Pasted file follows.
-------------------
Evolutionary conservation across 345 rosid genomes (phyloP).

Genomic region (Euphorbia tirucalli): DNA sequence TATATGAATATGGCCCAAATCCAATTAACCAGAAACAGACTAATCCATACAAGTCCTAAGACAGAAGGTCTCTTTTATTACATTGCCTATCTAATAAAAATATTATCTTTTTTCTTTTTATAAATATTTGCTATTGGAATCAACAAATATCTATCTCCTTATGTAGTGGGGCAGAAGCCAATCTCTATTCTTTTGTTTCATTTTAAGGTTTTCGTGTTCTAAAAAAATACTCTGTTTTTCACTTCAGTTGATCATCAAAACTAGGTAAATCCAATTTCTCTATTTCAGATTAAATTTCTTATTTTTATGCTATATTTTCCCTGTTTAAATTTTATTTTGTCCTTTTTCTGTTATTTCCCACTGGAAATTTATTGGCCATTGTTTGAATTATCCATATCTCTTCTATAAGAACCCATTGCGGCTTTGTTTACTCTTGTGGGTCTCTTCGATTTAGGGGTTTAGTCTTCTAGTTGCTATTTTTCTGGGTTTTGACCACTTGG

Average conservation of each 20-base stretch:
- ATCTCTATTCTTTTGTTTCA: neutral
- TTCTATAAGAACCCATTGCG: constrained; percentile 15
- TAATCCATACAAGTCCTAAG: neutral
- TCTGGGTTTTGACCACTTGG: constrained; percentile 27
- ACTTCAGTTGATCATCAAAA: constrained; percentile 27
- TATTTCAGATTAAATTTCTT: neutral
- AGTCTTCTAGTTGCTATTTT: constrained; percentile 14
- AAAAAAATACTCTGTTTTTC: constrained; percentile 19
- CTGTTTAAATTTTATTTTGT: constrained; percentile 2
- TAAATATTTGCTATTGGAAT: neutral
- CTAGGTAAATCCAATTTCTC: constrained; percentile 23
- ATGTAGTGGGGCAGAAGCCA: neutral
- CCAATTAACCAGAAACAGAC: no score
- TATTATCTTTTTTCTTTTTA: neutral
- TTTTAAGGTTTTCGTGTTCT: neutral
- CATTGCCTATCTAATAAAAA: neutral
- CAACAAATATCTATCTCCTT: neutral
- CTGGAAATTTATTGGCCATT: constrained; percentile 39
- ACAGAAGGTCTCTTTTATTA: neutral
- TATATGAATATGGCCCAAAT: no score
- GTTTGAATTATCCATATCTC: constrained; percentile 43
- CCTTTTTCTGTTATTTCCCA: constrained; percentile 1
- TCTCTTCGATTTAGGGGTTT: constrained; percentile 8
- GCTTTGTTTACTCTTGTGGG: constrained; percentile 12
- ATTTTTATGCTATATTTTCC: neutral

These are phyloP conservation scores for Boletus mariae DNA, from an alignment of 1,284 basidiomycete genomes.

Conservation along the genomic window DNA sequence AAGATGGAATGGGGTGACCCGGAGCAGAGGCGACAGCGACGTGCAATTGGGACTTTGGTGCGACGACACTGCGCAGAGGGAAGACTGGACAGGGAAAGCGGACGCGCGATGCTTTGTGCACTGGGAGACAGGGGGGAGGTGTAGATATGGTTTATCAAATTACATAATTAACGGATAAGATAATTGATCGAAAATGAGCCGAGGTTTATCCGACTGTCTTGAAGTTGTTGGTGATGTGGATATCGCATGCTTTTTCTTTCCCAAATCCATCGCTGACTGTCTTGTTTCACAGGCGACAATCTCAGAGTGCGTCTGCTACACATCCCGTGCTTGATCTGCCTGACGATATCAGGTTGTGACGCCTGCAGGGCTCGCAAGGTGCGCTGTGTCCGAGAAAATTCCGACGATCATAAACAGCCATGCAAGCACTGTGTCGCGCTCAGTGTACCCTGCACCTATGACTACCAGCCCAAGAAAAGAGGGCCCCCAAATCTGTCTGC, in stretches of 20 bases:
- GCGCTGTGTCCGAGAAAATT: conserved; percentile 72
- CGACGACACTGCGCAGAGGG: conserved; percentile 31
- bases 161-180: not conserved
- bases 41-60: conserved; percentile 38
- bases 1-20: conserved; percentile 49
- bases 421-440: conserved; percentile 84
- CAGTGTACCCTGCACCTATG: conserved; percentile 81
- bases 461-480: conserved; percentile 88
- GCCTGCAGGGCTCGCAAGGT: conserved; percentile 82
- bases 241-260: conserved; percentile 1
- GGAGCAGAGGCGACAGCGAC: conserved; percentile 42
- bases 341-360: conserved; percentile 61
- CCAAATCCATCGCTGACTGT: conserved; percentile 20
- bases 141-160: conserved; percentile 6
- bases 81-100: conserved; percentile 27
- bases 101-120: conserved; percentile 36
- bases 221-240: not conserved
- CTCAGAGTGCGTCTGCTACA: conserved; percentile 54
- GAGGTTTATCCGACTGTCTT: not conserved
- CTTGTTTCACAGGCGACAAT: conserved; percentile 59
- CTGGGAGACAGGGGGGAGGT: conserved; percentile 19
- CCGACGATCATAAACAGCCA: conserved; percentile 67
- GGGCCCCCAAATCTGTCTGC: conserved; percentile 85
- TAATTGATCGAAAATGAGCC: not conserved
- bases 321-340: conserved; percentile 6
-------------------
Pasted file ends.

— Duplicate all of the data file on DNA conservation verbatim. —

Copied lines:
Evolutionary conservation across 345 rosid genomes (phyloP).

Genomic region (Euphorbia tirucalli): DNA sequence TATATGAATATGGCCCAAATCCAATTAACCAGAAACAGACTAATCCATACAAGTCCTAAGACAGAAGGTCTCTTTTATTACATTGCCTATCTAATAAAAATATTATCTTTTTTCTTTTTATAAATATTTGCTATTGGAATCAACAAATATCTATCTCCTTATGTAGTGGGGCAGAAGCCAATCTCTATTCTTTTGTTTCATTTTAAGGTTTTCGTGTTCTAAAAAAATACTCTGTTTTTCACTTCAGTTGATCATCAAAACTAGGTAAATCCAATTTCTCTATTTCAGATTAAATTTCTTATTTTTATGCTATATTTTCCCTGTTTAAATTTTATTTTGTCCTTTTTCTGTTATTTCCCACTGGAAATTTATTGGCCATTGTTTGAATTATCCATATCTCTTCTATAAGAACCCATTGCGGCTTTGTTTACTCTTGTGGGTCTCTTCGATTTAGGGGTTTAGTCTTCTAGTTGCTATTTTTCTGGGTTTTGACCACTTGG

Average conservation of each 20-base stretch:
- ATCTCTATTCTTTTGTTTCA: neutral
- TTCTATAAGAACCCATTGCG: constrained; percentile 15
- TAATCCATACAAGTCCTAAG: neutral
- TCTGGGTTTTGACCACTTGG: constrained; percentile 27
- ACTTCAGTTGATCATCAAAA: constrained; percentile 27
- TATTTCAGATTAAATTTCTT: neutral
- AGTCTTCTAGTTGCTATTTT: constrained; percentile 14
- AAAAAAATACTCTGTTTTTC: constrained; percentile 19
- CTGTTTAAATTTTATTTTGT: constrained; percentile 2
- TAAATATTTGCTATTGGAAT: neutral
- CTAGGTAAATCCAATTTCTC: constrained; percentile 23
- ATGTAGTGGGGCAGAAGCCA: neutral
- CCAATTAACCAGAAACAGAC: no score
- TATTATCTTTTTTCTTTTTA: neutral
- TTTTAAGGTTTTCGTGTTCT: neutral
- CATTGCCTATCTAATAAAAA: neutral
- CAACAAATATCTATCTCCTT: neutral
- CTGGAAATTTATTGGCCATT: constrained; percentile 39
- ACAGAAGGTCTCTTTTATTA: neutral
- TATATGAATATGGCCCAAAT: no score
- GTTTGAATTATCCATATCTC: constrained; percentile 43
- CCTTTTTCTGTTATTTCCCA: constrained; percentile 1
- TCTCTTCGATTTAGGGGTTT: constrained; percentile 8
- GCTTTGTTTACTCTTGTGGG: constrained; percentile 12
- ATTTTTATGCTATATTTTCC: neutral

These are phyloP conservation scores for Boletus mariae DNA, from an alignment of 1,284 basidiomycete genomes.

Conservation along the genomic window DNA sequence AAGATGGAATGGGGTGACCCGGAGCAGAGGCGACAGCGACGTGCAATTGGGACTTTGGTGCGACGACACTGCGCAGAGGGAAGACTGGACAGGGAAAGCGGACGCGCGATGCTTTGTGCACTGGGAGACAGGGGGGAGGTGTAGATATGGTTTATCAAATTACATAATTAACGGATAAGATAATTGATCGAAAATGAGCCGAGGTTTATCCGACTGTCTTGAAGTTGTTGGTGATGTGGATATCGCATGCTTTTTCTTTCCCAAATCCATCGCTGACTGTCTTGTTTCACAGGCGACAATCTCAGAGTGCGTCTGCTACACATCCCGTGCTTGATCTGCCTGACGATATCAGGTTGTGACGCCTGCAGGGCTCGCAAGGTGCGCTGTGTCCGAGAAAATTCCGACGATCATAAACAGCCATGCAAGCACTGTGTCGCGCTCAGTGTACCCTGCACCTATGACTACCAGCCCAAGAAAAGAGGGCCCCCAAATCTGTCTGC, in stretches of 20 bases:
- GCGCTGTGTCCGAGAAAATT: conserved; percentile 72
- CGACGACACTGCGCAGAGGG: conserved; percentile 31
- bases 161-180: not conserved
- bases 41-60: conserved; percentile 38
- bases 1-20: conserved; percentile 49
- bases 421-440: conserved; percentile 84
- CAGTGTACCCTGCACCTATG: conserved; percentile 81
- bases 461-480: conserved; percentile 88
- GCCTGCAGGGCTCGCAAGGT: conserved; percentile 82
- bases 241-260: conserved; percentile 1
- GGAGCAGAGGCGACAGCGAC: conserved; percentile 42
- bases 341-360: conserved; percentile 61
- CCAAATCCATCGCTGACTGT: conserved; percentile 20
- bases 141-160: conserved; percentile 6
- bases 81-100: conserved; percentile 27
- bases 101-120: conserved; percentile 36
- bases 221-240: not conserved
- CTCAGAGTGCGTCTGCTACA: conserved; percentile 54
- GAGGTTTATCCGACTGTCTT: not conserved
- CTTGTTTCACAGGCGACAAT: conserved; percentile 59
- CTGGGAGACAGGGGGGAGGT: conserved; percentile 19
- CCGACGATCATAAACAGCCA: conserved; percentile 67
- GGGCCCCCAAATCTGTCTGC: conserved; percentile 85
- TAATTGATCGAAAATGAGCC: not conserved
- bases 321-340: conserved; percentile 6